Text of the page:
Hershberger, P. K., N. E. Elder, J. Wittouck, K. Stick, and R. M. Kocan. 2005. Abnormalities in larvae from the once-largest Pacific herring population in Washington State result primarily from factors independent of spawning location. Transactions of the American Fisheries Society 134: 326-337.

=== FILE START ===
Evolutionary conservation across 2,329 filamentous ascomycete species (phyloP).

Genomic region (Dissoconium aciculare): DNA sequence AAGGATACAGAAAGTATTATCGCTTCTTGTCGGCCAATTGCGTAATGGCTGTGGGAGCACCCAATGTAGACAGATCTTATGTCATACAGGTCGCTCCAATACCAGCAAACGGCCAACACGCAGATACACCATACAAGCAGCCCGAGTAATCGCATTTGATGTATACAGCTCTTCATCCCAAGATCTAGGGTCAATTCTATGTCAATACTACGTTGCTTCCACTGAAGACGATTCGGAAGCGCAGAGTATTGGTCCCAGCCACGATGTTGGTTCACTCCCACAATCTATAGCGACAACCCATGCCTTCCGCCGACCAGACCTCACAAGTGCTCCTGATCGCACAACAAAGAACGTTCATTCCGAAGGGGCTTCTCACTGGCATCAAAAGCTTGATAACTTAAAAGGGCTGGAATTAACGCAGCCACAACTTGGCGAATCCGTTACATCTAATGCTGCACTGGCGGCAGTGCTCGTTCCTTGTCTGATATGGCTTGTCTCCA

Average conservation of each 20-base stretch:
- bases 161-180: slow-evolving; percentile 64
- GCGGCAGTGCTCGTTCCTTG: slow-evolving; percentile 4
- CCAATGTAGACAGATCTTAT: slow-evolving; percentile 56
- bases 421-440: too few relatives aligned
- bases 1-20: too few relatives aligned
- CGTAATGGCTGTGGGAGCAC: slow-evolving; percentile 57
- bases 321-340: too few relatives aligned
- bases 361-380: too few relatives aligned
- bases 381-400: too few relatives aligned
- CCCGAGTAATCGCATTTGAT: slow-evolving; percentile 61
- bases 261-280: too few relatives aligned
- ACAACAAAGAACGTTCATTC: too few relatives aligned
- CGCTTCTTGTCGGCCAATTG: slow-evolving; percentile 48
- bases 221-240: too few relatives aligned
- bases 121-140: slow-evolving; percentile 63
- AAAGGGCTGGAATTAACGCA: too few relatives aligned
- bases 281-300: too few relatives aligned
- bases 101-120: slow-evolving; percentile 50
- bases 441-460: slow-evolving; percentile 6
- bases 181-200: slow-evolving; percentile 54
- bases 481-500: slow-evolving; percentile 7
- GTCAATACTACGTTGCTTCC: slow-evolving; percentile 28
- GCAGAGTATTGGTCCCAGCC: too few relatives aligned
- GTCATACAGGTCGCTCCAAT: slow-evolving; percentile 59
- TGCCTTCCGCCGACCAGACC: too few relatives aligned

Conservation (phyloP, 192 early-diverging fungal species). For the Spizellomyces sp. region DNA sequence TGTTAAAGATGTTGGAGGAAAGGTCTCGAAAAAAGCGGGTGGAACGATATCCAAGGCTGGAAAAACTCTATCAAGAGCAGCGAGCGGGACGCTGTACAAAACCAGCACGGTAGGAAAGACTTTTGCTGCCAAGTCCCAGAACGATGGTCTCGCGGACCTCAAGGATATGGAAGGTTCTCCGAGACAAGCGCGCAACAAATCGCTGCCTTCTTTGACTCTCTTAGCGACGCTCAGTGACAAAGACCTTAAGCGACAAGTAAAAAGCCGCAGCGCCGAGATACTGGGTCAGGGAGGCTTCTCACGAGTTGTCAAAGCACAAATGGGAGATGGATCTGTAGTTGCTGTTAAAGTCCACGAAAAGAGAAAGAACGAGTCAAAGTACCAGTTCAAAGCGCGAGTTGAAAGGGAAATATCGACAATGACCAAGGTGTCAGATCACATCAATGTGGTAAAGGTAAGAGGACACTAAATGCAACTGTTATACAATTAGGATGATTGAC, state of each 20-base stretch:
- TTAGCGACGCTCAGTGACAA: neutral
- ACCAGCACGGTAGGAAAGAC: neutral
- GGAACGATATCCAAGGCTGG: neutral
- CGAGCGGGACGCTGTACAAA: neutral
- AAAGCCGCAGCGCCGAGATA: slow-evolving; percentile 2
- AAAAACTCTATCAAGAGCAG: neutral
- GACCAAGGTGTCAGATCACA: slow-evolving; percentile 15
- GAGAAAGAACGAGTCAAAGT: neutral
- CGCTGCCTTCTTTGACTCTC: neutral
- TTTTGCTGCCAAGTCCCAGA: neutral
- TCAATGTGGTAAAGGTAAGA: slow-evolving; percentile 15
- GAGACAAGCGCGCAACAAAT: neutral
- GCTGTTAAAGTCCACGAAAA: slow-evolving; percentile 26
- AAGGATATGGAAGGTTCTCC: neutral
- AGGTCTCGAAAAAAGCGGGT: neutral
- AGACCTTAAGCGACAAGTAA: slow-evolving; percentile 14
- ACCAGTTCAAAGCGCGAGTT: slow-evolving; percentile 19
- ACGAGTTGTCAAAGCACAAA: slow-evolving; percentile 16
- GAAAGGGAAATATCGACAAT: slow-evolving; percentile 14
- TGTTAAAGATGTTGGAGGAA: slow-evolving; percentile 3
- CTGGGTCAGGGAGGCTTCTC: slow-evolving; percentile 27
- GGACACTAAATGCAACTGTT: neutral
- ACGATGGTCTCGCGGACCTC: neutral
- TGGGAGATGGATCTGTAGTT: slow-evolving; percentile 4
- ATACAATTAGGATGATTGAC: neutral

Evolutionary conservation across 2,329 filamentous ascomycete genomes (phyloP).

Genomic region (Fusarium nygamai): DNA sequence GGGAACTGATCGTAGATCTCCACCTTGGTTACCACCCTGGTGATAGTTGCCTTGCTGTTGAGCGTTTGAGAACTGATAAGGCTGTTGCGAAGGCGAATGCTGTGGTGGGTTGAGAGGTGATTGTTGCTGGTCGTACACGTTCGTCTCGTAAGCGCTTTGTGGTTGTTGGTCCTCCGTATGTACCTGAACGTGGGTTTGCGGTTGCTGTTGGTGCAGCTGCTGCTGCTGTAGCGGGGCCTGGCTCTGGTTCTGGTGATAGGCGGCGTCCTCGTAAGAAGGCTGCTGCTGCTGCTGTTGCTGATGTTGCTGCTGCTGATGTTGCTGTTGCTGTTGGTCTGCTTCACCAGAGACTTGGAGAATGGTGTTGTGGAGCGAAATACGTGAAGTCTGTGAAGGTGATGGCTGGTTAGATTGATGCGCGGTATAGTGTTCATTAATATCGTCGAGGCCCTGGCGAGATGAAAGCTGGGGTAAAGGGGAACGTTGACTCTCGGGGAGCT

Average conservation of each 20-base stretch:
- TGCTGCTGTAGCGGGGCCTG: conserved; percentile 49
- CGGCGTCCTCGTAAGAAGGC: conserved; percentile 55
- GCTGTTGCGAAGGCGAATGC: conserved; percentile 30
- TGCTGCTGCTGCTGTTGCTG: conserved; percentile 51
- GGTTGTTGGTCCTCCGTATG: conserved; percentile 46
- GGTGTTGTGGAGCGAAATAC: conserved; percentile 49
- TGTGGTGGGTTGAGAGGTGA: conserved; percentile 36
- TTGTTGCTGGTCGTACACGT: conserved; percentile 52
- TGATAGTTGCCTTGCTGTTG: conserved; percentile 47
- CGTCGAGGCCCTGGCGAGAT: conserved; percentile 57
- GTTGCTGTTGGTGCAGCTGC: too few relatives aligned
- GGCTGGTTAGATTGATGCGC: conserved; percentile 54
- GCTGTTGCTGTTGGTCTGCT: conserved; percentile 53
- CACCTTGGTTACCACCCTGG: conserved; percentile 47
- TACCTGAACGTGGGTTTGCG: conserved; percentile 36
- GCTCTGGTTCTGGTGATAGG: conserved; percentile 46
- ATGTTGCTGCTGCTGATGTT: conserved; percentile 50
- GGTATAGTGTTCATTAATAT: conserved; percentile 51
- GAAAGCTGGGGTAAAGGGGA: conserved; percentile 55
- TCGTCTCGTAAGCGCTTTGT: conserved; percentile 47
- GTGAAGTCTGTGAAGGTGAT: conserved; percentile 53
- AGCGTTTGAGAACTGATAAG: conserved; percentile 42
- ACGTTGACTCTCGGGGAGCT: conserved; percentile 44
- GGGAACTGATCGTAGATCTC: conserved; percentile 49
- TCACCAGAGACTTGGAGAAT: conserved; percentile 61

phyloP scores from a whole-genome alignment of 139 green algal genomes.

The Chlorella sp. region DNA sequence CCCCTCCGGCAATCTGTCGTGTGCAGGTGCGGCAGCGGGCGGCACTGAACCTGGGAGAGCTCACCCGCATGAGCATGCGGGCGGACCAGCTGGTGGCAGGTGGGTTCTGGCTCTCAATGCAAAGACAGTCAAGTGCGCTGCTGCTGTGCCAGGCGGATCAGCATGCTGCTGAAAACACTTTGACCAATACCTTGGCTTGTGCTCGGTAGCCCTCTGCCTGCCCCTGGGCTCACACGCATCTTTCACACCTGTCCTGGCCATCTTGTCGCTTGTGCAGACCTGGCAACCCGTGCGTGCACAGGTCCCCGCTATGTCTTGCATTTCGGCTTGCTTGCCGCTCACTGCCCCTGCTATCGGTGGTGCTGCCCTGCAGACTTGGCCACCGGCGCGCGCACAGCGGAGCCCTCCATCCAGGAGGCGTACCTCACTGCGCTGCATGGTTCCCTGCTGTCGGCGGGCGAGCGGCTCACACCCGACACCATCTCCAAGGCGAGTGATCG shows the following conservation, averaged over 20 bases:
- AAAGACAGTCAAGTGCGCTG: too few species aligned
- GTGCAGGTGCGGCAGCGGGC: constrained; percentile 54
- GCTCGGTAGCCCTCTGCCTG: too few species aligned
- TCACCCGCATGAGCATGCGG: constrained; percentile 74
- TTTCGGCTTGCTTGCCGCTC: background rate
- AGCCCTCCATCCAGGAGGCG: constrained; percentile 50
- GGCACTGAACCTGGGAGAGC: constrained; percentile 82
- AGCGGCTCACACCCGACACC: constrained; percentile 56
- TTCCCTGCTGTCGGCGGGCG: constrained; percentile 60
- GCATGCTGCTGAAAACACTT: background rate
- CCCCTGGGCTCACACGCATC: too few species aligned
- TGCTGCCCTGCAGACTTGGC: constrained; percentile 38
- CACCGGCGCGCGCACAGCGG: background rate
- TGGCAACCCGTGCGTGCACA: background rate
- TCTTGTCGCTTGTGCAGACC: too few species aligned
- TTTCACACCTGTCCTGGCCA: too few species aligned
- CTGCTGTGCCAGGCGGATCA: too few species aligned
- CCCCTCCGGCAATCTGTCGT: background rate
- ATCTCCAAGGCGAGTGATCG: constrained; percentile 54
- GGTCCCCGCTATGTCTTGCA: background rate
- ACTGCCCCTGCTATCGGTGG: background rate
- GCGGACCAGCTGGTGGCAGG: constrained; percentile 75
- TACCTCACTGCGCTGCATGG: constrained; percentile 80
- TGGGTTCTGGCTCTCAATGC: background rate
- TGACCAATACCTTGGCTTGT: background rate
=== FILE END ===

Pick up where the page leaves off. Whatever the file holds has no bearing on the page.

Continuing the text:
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Among larvae from populations of Pacific herring Clupea pallasii in Washington State, those from Cherry Point have consistently demonstrated abnormalities indicative of distress, including low weights and lengths at hatch, increased prevalences of skeletal abnormalities, and shorter survival times in food deprivation studies. The biomass of adult, prespawn Pacific herring at Cherry Point declined from 13,606 metric tons in 1973 to a record low 733 metric tons in 2000. However, correlation of larval abnormalities with adult recruitment was weak, indicating that the larval abnormalities did not directly cause the decline. Larval abnormalities originated primarily from factors independent of conditions at the spawning location because they were not reproduced by incubation of foreign zygotes along the Cherry Point shoreline but were reproduced after the development of indigenous zygotes in controlled laboratory conditions. Although the precise cause of the abnormalities was not determined, recent zoographic trends in elevated natural mortality among adult Pacific herring and resulting reduced age structures may be involved.